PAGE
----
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Georgia Advisory Committee to the U.S. Commission on Civil Rights Continues Hearing Testimony on Civil Asset Forfeiture and its Impact on Communities of Color

The Georgia Advisory Committee to the U.S. Commission on Civil Rights announces its third and fourth panels of speakers to provide testimony on the impact of civil asset forfeiture on communities of color in the state. The Committee is hosting a series of public meetings to gather testimony regarding the extent to which civil asset forfeiture in Georgia may have a discriminatory impact on the basis of race, color, or national origin.

The meetings will take place via web conference.

Panel III: Monday August 2, 2021, 2:00 – 3:30 p.m. Eastern

·         Audio only dial: 800-360-9505; Access code: 199 979 8534

Panel IV: Wednesday August 4, 2021, 2:00 – 3:30 p.m. Eastern

  • Register online (audio/visual): https://bit.ly/3iOL4Vk
  •  Audio only dial: 800-360-9505; Access code: 199 014 4101

Closed captions will be provided. Individuals requiring other accommodations should contact the regional program unit at (202) 618-4158 five business days prior to the meeting to make their request.

Members of the public will be invited to speak during an open comment period near the end of each meeting. The Committee will hear testimony from additional speakers to be scheduled through the fall of 2021 as necessary. The Committee will also accept written testimony submitted to mwojnaroski@usccr.gov throughout the duration of this project. Records from previous meetings on this topic, including recordings and meeting transcripts are available at: https://bit.ly/3kwW3DM.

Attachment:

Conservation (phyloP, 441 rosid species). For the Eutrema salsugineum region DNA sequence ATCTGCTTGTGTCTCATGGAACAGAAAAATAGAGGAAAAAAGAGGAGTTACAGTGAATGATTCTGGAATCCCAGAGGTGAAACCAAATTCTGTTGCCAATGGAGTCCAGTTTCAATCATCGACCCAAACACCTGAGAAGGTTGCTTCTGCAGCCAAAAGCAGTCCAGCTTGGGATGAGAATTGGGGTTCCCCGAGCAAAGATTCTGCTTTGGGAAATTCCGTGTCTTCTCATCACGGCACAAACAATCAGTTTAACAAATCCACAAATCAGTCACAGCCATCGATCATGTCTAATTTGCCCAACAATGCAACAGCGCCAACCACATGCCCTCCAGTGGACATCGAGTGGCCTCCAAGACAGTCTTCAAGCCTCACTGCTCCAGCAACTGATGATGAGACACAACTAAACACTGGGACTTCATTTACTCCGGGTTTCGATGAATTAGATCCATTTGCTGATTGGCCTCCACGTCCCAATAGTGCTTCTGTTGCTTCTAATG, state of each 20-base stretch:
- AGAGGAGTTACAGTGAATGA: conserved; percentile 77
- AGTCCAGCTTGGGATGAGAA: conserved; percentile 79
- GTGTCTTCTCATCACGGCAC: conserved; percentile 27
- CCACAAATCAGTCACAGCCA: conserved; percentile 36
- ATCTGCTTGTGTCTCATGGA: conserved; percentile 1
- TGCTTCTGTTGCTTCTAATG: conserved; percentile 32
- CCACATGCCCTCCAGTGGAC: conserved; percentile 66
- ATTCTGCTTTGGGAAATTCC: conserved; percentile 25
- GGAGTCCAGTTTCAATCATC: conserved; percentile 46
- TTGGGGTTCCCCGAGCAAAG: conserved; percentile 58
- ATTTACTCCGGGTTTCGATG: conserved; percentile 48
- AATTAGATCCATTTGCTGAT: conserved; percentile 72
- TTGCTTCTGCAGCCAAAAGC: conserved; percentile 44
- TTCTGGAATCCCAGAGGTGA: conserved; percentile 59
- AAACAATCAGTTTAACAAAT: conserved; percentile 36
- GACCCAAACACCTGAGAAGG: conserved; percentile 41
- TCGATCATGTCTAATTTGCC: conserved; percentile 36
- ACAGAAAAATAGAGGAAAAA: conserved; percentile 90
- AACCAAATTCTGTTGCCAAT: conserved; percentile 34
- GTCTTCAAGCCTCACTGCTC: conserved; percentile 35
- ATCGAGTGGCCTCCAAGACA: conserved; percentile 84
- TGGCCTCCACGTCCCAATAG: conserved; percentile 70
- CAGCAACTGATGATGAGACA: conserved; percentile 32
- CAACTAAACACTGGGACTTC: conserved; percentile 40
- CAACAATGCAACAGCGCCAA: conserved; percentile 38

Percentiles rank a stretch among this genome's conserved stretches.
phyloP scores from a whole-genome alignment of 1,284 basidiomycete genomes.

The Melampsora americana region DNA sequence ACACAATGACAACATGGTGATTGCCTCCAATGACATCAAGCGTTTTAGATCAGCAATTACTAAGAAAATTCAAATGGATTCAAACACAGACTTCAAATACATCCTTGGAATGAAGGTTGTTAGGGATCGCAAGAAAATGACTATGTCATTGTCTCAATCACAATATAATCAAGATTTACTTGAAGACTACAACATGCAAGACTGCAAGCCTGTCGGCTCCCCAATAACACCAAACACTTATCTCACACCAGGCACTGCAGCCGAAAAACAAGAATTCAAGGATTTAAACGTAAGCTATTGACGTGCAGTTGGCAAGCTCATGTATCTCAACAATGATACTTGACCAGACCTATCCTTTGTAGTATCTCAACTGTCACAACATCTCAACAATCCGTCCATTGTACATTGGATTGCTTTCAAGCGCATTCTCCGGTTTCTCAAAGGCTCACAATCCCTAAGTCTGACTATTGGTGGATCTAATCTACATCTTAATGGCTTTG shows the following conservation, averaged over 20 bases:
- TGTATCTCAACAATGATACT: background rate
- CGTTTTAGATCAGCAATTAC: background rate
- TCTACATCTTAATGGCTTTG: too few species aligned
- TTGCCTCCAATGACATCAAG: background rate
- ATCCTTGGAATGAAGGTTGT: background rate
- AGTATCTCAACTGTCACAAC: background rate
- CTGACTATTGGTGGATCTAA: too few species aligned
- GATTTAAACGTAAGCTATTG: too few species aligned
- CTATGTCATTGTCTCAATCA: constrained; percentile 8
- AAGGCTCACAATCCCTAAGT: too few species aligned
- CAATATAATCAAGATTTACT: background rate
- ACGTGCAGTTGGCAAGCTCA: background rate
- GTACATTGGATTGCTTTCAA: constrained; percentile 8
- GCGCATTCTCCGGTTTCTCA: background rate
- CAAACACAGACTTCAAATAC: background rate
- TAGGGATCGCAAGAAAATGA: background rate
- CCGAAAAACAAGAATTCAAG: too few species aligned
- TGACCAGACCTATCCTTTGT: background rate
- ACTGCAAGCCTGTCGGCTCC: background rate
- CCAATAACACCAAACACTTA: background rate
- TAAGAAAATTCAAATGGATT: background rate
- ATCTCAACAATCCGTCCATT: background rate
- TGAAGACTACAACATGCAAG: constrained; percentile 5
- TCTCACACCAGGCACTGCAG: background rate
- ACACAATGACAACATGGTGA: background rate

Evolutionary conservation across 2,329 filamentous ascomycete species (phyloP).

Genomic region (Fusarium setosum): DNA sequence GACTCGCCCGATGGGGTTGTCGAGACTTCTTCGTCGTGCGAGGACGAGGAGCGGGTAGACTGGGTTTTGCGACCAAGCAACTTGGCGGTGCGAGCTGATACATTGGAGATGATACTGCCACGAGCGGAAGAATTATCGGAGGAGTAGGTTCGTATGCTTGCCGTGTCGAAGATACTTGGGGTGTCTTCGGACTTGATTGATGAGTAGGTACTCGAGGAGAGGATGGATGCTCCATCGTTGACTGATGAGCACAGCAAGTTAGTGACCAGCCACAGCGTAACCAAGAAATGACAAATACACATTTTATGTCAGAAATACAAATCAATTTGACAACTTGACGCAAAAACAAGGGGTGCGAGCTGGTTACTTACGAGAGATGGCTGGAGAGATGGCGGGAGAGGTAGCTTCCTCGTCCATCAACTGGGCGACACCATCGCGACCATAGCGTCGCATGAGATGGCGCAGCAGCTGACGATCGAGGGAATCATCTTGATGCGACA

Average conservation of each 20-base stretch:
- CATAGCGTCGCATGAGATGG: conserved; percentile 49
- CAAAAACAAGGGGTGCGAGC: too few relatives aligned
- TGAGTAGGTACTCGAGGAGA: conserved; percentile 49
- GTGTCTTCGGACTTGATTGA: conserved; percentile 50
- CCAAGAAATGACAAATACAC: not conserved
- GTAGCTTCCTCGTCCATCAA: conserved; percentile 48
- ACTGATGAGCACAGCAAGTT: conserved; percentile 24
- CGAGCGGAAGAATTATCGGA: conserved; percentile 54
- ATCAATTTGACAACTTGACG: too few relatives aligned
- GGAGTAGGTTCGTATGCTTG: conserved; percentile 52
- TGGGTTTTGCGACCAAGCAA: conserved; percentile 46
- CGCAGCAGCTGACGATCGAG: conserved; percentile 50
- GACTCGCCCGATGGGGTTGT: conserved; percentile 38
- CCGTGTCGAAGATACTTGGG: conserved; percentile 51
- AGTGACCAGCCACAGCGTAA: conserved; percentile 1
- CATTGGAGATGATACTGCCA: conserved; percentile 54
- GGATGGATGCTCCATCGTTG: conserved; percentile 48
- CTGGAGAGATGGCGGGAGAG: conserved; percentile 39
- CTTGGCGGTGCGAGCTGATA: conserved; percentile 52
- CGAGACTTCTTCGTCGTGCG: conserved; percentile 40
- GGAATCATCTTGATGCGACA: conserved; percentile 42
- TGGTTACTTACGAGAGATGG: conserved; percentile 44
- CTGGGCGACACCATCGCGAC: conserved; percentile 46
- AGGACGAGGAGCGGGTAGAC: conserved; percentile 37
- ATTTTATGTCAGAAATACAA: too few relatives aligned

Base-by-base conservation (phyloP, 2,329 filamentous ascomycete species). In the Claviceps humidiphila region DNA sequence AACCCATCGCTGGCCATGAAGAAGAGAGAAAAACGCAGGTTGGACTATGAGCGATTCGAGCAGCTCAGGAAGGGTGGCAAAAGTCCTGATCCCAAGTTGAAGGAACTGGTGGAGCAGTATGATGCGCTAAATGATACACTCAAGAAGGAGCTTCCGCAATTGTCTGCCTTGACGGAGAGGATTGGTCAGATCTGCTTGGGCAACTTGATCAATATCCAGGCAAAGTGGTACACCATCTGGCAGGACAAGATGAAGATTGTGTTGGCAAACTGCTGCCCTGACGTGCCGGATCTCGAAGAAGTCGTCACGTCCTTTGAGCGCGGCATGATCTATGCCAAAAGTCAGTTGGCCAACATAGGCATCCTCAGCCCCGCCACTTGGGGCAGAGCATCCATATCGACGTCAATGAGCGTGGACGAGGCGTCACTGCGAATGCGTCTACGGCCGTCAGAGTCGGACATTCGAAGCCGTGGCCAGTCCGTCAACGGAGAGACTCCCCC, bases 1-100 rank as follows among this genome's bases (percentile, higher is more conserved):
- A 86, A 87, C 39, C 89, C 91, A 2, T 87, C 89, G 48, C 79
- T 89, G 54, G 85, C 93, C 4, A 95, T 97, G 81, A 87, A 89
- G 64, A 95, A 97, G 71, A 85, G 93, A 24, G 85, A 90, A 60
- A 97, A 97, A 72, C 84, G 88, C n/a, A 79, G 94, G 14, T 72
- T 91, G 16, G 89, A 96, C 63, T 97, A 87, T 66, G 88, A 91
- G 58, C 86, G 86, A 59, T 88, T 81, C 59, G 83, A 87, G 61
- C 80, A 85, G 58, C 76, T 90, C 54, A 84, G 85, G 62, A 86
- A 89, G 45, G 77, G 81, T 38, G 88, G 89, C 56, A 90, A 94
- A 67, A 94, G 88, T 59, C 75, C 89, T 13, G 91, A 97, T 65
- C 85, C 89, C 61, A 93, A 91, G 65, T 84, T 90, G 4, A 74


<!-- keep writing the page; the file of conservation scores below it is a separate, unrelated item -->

“Civil forfeiture allows police to seize, then keep or sell the property alleged to be involved in a crime. This practice allows many police departments to use forfeiture to benefit their bottom lines, which increases seizures motivated by profit rather than fighting crime,” said Committee Chair Chantel Mullen. “The owners of said property may not ever be arrested or convicted of a crime for them to permanently lose their cash, cars, businesses, or even their homes. This is a civil rights issue of enormous concern that deserves deeper research and discussion on its impact on Georgians from already marginalized communities.”

The Georgia Advisory Committee will issue findings and recommendations in a report to the Commission after all testimony has been received.

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The U.S. Commission on Civil Rights, established by the Civil Rights Act of 1957, is the only independent, bipartisan agency charged with advising the President and Congress on civil rights and reporting annually on federal civil rights enforcement. Our 51 state Advisory Committees offer a broad perspective on civil rights concerns at state and local levels. For information about the Commission, please visit www.usccr.gov and follow us on Twitter and Facebook.